An Assay for Hirsutella rhossiliensis Spores and the Importance of Phialides for Nematode Inoculation

T. M. McInnis, B. A. Jaffee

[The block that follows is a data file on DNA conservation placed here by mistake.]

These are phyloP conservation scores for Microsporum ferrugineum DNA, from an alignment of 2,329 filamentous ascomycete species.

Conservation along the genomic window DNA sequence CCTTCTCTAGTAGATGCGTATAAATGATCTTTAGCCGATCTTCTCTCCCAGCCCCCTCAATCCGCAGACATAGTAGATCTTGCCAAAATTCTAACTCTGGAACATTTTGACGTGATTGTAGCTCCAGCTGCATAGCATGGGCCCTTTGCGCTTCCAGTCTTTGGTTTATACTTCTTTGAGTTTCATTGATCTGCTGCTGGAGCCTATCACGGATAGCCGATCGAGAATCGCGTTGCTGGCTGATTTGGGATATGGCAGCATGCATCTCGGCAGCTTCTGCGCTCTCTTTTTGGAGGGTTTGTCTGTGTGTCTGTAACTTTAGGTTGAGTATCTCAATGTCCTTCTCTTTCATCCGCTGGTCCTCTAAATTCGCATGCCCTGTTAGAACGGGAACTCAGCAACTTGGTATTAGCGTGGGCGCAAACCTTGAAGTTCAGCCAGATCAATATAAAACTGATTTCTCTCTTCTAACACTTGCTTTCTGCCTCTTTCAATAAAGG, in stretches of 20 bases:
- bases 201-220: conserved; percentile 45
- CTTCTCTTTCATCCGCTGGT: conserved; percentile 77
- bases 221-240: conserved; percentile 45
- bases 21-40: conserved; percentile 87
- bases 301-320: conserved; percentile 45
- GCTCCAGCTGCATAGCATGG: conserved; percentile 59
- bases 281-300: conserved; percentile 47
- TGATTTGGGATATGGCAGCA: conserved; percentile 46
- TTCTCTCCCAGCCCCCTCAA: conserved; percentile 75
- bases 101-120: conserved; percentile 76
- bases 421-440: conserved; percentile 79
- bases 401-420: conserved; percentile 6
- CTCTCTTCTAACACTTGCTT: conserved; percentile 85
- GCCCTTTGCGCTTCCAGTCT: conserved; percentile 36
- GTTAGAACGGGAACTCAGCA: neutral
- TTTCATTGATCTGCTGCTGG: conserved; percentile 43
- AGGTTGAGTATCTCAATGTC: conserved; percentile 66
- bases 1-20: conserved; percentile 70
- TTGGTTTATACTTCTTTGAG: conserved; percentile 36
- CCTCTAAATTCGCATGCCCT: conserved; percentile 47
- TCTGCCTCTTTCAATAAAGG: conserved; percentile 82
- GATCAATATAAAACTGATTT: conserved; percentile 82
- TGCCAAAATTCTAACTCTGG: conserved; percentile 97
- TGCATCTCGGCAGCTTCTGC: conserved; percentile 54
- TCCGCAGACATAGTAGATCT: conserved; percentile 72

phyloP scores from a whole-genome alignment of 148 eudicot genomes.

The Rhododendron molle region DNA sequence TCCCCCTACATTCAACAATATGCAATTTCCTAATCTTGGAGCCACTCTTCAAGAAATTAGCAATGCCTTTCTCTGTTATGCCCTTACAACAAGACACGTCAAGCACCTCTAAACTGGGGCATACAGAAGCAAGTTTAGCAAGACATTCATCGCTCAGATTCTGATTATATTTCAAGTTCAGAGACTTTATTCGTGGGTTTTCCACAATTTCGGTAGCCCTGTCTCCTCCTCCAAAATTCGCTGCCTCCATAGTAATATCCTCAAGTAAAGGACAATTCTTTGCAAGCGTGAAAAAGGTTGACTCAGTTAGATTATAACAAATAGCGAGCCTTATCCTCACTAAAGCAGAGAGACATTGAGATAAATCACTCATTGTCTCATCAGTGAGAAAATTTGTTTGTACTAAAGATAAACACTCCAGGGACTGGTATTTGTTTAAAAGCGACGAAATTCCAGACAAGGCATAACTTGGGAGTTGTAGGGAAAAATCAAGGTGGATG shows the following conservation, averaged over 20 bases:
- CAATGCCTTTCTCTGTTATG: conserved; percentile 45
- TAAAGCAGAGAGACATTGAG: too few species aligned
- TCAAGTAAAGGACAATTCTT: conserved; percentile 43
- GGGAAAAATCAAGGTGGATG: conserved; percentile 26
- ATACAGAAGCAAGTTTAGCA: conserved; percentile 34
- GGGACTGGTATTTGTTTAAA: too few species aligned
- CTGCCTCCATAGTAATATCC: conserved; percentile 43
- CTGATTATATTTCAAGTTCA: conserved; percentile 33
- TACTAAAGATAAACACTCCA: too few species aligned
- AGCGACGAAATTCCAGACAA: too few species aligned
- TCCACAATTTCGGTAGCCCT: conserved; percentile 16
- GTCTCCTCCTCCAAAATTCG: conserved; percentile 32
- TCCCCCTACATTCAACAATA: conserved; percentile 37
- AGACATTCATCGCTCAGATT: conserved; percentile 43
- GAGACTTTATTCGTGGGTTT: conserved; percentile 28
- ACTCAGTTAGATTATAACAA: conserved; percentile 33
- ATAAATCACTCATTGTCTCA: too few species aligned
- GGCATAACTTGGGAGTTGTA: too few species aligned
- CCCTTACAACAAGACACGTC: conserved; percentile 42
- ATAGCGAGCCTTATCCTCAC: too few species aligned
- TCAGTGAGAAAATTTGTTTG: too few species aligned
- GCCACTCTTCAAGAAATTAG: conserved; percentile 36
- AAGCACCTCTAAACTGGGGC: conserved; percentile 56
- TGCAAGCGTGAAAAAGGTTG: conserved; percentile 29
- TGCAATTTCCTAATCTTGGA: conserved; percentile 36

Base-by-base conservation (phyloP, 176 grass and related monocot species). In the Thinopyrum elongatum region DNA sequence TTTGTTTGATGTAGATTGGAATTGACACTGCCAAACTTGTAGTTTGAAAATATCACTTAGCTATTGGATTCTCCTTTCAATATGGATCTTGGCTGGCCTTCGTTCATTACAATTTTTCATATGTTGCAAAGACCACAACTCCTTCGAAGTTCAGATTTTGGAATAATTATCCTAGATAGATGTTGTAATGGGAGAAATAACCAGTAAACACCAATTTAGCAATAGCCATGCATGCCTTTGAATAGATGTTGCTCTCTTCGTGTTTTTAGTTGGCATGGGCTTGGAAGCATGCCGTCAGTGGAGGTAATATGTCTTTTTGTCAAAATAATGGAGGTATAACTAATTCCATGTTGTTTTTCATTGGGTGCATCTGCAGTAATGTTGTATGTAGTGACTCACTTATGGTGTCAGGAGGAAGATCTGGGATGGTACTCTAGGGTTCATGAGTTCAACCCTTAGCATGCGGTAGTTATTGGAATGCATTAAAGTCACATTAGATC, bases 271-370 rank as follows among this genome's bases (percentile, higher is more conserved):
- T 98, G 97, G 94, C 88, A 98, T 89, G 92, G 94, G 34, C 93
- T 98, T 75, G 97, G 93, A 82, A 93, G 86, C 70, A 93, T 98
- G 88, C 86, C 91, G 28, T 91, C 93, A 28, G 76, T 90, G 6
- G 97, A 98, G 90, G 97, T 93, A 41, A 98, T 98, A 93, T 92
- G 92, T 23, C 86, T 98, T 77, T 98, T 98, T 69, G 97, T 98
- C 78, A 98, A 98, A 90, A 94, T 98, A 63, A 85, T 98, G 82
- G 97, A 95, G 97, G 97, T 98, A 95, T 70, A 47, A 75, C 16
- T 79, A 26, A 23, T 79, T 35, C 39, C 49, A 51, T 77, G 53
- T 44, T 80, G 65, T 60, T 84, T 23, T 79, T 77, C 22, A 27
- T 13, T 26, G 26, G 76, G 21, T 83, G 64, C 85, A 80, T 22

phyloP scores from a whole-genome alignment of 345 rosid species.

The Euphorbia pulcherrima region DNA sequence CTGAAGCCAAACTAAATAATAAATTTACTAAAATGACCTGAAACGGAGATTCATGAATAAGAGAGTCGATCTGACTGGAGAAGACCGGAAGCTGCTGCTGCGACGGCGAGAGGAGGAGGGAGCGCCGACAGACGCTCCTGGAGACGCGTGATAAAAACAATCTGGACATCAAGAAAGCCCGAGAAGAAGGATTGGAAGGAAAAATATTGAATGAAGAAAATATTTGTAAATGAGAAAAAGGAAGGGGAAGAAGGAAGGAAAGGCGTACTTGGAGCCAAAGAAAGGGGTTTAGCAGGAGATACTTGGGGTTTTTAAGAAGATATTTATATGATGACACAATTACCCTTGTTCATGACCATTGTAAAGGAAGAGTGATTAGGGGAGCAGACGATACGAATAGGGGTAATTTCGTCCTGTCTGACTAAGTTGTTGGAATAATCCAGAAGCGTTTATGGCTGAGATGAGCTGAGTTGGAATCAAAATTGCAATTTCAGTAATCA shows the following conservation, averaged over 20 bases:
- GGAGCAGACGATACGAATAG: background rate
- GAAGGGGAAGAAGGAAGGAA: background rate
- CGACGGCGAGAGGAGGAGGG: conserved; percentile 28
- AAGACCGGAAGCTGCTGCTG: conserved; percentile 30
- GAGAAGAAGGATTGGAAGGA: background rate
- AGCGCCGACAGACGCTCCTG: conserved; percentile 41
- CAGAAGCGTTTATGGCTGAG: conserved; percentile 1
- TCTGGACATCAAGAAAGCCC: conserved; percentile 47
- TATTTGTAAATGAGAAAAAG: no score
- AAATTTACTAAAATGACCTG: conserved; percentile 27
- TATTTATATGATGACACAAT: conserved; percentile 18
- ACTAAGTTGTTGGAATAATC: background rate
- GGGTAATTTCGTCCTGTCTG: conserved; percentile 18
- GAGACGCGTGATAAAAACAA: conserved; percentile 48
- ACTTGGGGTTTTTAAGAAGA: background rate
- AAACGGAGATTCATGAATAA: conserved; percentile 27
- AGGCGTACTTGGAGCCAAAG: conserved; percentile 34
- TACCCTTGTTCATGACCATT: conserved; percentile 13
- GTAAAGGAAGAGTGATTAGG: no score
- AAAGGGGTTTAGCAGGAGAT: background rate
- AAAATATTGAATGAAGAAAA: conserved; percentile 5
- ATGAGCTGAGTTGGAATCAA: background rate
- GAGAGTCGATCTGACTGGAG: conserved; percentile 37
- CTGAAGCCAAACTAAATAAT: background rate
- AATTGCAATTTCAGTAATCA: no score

A spore assay was developed to measure the relative density of spores of the nematophagous fungus Hirsutella rhossiliensis in soil. Orchard soil containing H. rhossiliensis-parasitized CriconemeIla xenoplax was placed in vials and incubated for 0-120 days before the addition of probe nematodes, Heterorhabditis heliothidis juveniles. After 18 hours, H. heliothidis were extracted from the soil and examined for adhering spores of H. rhossiliensis. No spores were detected when H. heliothidis were added to freshly mixed soil, but the percentage of H. heliothidis with spores increased rapidly if soil was incubated undisturbed. Because mixing soil detaches spores from phialides, the results indicate that spores must be attached to phialides to adhere to nematodes. The spore assay was compared with a plate assay that measures the population density of H. rhossiliensis-parasitized C. xenoplax. Results from the two assays were highly correlated, suggesting that spores occur in three phases: reserves in nematodes that may be converted into spores; spores on phialides and therefore capable of adhering to nematodes; and spores detached from phialides and thus incapable of adhering to nematodes. Key words: biocontrol, Criconemella xenoplax, entomogenous, Heterorhabditis heliothidis, Hirsutella rhossiliensis, nematophagous, phialide, ring nematode.

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